Our most visited content in 2018

About the author

Richard Bailey Hon FCIPR is editor of PR Academy's PR Place Insights. He teaches and assesses undergraduate, postgraduate and professional students.

I long ago realised that the golden rule of content can be stated simply in two words: ‘Be interesting’But I recognised that this sets a high bar, and added a rider: ‘If you can’t be interesting, be useful.’

PR Place has been live for just over a year, so we can call on objective data to assess which of our content has resonated with visitors and subscribers.

We don’t aspire to clickbait popularity. Five of the top seven pages by views (including the top four places) were in our essay series explaining and exploring definitions of and perspectives on public relations.

Coming in at number five was a news feature on the state of public relations education, spurred by the planned closure of the long-running BA Public Relations degree at Bournemouth (public relations will continue to be taught, but within a broader marketing degree).

Our top ranked guest post was by Kay Seago, attacking the ‘PR girl’ stereotype.

Our top rated post based on a CIPR Diploma assignment was by Jennifer Ross.

Then, at number ten, was a commentary piece on Oxfam’s crisis management by Chris Tucker (who also wrote the #3 ranked post on public relations as persuasion).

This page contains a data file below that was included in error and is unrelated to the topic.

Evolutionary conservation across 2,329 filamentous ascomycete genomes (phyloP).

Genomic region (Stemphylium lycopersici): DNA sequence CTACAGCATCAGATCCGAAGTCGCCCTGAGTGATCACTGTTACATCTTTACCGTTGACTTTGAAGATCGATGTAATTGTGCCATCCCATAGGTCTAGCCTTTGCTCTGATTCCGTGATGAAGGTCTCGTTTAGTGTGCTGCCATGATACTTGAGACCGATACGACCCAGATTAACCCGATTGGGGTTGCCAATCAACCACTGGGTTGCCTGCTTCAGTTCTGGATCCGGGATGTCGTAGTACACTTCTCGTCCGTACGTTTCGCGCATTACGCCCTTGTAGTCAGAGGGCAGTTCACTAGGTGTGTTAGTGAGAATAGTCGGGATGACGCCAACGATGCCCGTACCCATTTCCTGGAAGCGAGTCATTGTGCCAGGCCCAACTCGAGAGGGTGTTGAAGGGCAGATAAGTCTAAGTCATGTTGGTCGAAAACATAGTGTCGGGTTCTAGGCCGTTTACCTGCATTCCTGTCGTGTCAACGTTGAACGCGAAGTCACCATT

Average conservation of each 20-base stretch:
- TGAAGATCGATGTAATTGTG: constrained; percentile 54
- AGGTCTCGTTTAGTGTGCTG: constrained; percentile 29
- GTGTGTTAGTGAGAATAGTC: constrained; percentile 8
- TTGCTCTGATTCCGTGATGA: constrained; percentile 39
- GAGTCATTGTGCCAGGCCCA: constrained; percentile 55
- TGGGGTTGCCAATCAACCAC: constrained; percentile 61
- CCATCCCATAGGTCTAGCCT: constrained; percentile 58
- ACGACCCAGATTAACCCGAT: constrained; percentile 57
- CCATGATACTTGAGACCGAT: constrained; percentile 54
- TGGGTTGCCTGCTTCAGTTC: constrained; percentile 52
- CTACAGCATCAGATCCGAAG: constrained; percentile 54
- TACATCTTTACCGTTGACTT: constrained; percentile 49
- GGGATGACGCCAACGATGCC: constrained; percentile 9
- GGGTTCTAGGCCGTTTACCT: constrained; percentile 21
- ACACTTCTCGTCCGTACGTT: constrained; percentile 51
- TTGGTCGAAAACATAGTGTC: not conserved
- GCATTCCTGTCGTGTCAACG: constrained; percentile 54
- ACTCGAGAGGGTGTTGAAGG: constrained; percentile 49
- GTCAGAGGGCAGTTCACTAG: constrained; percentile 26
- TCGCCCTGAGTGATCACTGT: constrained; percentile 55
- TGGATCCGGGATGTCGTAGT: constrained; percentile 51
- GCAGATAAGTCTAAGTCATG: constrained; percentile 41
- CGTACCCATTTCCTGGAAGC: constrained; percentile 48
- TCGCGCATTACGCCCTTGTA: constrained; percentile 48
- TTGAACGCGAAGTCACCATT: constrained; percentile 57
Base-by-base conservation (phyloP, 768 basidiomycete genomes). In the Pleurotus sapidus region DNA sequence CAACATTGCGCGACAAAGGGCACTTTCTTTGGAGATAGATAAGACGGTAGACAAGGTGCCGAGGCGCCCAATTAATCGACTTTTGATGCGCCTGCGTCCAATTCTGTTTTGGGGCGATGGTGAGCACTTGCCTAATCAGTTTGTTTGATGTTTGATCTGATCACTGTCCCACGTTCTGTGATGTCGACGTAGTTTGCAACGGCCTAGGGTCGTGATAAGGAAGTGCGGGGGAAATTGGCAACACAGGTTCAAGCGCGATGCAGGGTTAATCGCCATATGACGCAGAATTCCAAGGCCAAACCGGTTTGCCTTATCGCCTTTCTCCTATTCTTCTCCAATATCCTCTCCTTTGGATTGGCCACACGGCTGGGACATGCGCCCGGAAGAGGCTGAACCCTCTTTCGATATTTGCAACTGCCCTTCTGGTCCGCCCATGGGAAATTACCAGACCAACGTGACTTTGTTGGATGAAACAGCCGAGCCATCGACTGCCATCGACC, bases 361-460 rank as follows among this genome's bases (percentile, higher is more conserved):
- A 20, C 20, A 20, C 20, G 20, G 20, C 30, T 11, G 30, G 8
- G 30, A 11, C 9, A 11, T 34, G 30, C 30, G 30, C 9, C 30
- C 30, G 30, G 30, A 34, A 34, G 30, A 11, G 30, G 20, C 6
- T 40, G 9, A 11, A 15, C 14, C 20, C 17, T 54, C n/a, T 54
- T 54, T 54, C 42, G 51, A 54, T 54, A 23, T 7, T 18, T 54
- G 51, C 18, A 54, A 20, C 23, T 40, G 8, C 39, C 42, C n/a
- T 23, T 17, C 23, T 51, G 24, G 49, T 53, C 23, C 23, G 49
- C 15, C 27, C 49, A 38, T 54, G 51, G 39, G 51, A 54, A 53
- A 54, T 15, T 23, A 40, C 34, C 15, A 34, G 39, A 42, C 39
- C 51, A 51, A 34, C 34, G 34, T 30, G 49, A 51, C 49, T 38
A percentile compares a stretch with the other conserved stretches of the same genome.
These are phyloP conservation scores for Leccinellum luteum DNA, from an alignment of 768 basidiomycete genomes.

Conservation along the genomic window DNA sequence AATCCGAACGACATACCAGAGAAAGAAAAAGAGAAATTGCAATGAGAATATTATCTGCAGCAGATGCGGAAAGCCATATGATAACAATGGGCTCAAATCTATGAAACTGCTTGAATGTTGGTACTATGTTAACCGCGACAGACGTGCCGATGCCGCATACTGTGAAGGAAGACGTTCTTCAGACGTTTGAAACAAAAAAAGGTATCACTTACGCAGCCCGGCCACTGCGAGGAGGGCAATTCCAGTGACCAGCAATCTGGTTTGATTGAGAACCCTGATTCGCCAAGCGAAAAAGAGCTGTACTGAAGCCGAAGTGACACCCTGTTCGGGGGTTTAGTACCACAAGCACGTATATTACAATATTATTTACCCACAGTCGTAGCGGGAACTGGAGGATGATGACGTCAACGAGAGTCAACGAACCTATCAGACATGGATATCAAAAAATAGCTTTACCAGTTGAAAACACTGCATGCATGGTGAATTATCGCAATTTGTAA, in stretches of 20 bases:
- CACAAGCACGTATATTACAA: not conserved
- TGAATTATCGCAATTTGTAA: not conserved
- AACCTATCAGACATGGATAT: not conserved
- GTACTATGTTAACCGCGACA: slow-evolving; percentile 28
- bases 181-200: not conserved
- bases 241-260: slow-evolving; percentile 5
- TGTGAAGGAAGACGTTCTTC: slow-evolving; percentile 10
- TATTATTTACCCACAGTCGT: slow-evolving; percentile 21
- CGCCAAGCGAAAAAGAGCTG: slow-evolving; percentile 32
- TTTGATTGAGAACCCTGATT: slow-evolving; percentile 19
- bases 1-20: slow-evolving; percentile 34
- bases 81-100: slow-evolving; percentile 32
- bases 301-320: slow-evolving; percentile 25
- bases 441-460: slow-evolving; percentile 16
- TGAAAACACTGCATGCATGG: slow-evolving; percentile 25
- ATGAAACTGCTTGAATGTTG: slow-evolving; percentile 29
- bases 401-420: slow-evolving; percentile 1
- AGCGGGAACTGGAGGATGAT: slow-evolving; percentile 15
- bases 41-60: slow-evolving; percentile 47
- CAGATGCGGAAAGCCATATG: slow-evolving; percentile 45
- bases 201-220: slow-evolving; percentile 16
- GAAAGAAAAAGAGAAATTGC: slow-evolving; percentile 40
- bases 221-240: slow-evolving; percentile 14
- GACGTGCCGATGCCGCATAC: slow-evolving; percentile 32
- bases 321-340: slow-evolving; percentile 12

Our top ten most viewed pages in 2018 were:

  1. Public relations as communication management
  2. Public relations as relationship management
  3. Public relations as persuasion
  4. Public relations as reputation management
  5. The state of public relations education
  6. PR girl stereotype damages all women in PR
  7. Public relations as strategic management
  8. How to develop and write a communication strategy
  9. Learning to speak emoji
  10. Oxfam: the new classic crisis case study

But we’re more than a site that posts articles. We also have a growing library of guides and toolkits aimed at learners and practitioners. One of the top ten posts linked to one of these guides.

If the essay series was designed to be entry-level (providing a reader to help understand academic arguments), then our three most popular guides suggest more sophisticated requirements. They were:

  1. Guide to developing and writing a communication strategy
  2. Guide to storytelling for PR and internal comms
  3. Guide to stakeholder identification and mapping

The stats don’t lie – but they can be misleading. Posts from earlier in the year will have had longer to gain ‘Google juice’ and benefit from the long tail effect. So more recent posts may be under-represented in this analysis. But it’s a snapshot, and a useful one for validating what we have been doing and helping us plan for the coming year.

Others are better placed to take an objective view of what we’re doing, but as editor I’m content if the verdict so far is: ‘not consistently interesting, but really rather useful.’